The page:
Pre Employment Physical Testing: What Skills are You Looking For?

[fa icon="calendar'] Aug 4, 2015 8:00:00 AM / by Deborah Lechner

If you are an employer operating in a physically demanding industry, keeping a full, reliable workforce isn't easy. Jobs that demand a certain level of strength, agility, coordination, and endurance often have both high injury and high turnover rates. This is largely due to new employees that don't stay long, having underestimated the demands of the job or overestimated their capability for meeting them, causing them to quit in frustration or leave the workforce due to injury.

You may be searching for a better way to evaluate potential new hires for these demanding jobs rather than taking your best guess on their abilities based on work history. This is where pre employment testing can help. By building a physical ability test program around the specific physical abilities these jobs require, whether you need health care workers who can safely lift people, construction workers who can hoist hefty materials up a ladder, or assembly line workers who can hold up to the stress of repetitive tasks, you can greatly increase your odds of hiring people capable of becoming long-term assets to your company.

About Physical Ability Testing

This type of pre employment testing offers employers the opportunity to test the ability of potential new hires to perform the essential functions of the specific job they are offering safely and reliably. The process begins with a detailed, ADA-compliant job analysis, which objectively quantifies the physical demands placed on workers in fulfilling that role, measuring factors like the need to lift, push, pull, climb, bend, twist, and carry, along with the frequency and intensity of these activities during the average work day. Environmental factors are also generally included in the job analysis, evaluating the space the employee will be working in, including any exposure to the elements, extreme temperatures, or elevated surfaces, among other factors that may contribute to the level of daily physical strain an employee will encounter.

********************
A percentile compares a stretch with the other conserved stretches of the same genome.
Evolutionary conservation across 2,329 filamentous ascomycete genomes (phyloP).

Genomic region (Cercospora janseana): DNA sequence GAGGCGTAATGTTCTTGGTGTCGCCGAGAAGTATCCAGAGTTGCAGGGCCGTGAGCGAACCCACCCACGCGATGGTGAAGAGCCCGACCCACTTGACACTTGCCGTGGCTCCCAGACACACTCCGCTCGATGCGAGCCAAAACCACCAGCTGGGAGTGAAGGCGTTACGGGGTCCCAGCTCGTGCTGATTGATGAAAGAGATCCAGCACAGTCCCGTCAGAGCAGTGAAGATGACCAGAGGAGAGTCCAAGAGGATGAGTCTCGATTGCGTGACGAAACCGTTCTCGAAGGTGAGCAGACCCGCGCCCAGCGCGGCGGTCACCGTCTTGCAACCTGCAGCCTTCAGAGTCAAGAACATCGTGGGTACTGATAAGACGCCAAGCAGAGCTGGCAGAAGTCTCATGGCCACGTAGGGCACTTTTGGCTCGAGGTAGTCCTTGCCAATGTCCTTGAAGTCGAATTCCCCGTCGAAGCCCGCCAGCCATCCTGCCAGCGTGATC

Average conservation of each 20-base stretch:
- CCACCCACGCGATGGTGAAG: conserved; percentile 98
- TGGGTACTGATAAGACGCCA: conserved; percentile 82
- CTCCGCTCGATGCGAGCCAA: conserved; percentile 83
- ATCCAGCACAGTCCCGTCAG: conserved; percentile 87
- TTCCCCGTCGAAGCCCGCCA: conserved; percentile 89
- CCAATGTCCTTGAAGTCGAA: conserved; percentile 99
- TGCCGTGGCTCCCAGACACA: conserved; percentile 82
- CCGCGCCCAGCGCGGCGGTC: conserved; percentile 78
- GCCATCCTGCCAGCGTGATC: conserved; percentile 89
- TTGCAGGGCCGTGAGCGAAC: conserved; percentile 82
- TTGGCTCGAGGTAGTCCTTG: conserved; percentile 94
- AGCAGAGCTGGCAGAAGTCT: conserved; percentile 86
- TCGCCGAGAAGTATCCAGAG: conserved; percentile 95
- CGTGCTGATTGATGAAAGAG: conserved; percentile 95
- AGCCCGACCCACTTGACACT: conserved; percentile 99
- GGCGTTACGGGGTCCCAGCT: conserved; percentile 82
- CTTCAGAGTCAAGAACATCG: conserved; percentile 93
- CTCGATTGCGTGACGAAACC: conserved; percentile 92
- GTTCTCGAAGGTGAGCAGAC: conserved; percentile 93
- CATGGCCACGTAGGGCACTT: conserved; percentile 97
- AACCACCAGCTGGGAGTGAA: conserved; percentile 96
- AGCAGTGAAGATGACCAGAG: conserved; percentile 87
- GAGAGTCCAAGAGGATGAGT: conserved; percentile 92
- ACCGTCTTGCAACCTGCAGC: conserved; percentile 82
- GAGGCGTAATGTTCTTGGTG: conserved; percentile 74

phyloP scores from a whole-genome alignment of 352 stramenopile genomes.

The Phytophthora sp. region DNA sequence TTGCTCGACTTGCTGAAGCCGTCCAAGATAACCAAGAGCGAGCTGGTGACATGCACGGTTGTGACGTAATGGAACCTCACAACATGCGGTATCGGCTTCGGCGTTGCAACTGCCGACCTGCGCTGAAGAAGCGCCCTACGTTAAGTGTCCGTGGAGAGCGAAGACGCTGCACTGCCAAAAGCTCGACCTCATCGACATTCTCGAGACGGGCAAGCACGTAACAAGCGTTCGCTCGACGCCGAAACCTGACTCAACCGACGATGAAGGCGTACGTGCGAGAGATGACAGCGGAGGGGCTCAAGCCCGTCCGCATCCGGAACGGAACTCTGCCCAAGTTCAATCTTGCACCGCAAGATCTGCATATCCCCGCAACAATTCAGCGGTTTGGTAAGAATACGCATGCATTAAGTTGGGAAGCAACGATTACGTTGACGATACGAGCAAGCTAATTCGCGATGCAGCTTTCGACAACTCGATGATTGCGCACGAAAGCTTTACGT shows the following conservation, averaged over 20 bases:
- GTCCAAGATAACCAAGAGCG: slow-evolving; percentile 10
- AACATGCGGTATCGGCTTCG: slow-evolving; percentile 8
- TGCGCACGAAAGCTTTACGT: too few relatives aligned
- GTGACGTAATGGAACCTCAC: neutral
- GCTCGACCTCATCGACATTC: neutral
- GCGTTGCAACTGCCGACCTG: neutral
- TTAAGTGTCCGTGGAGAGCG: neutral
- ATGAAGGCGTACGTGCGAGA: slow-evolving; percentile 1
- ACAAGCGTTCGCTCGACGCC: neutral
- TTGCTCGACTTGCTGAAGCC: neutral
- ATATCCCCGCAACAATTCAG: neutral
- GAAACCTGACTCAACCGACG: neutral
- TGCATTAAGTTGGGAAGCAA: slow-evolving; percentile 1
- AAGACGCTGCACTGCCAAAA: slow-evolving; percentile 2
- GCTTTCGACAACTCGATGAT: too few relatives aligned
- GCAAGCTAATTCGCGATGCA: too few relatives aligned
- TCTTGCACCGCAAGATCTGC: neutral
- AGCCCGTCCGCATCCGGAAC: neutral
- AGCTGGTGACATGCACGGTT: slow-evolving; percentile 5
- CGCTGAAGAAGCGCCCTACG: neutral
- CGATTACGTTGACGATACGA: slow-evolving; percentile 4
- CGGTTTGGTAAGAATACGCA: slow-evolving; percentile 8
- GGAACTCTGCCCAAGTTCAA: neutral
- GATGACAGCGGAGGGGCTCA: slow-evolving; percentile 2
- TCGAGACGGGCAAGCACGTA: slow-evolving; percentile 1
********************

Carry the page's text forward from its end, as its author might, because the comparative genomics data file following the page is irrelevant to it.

This information is then used to design a physical ability test for potential employees that is true to the actual demands that will be placed on them in the workplace. Not only does this specificity ensure that testing is compliant with ADA employment testing standards, so long as testing is done after a conditional offer of employment has been extended, but it also allows an accurate and objective evaluation of each potential new employee. This gives employers the opportunity to avoid hiring those who are wrong for the job in favor of people who have proven they possess the skills and abilities necessary for safe, effective, and productive performance in the workplace.

The Impact of Pre Employment Testing

So how much impact can a well-designed post offer physical ability test have on your workplace? In an article published by Princeton University, a case study was outlined to demonstrate the effectiveness of post offer physical ability screening on post hire injury rates. The study involved 220 employees. Half of these employees passed a physical ability test before job placement and half were not tested.

After 4 years of observation, injury rates were substantially lower in group that participated in pre employment testing, with one injured employee as opposed to 23 in the untested group, and injury costs in the screened group were reported at $6,500, as compared to $2,073,000 in costs for the unscreened group. These dramatically reduced injury rates and costs among employees who passed a pre employment physical ability test shows the worth of these tests in helping employers select employees who are well suited to the demands of the job – employees who are most likely to thrive in challenging work environments over the long-run.



When are Physical abilities test best performed

Topics: Pre Employment Screening

Deborah Lechner

Written by Deborah Lechner

Deborah Lechner, ErgoScience President, combines an extensive research background with 25-plus years of clinical experience. Under her leadership, ErgoScience continues to use the science of work to improve workplace safety, productivity and profitability.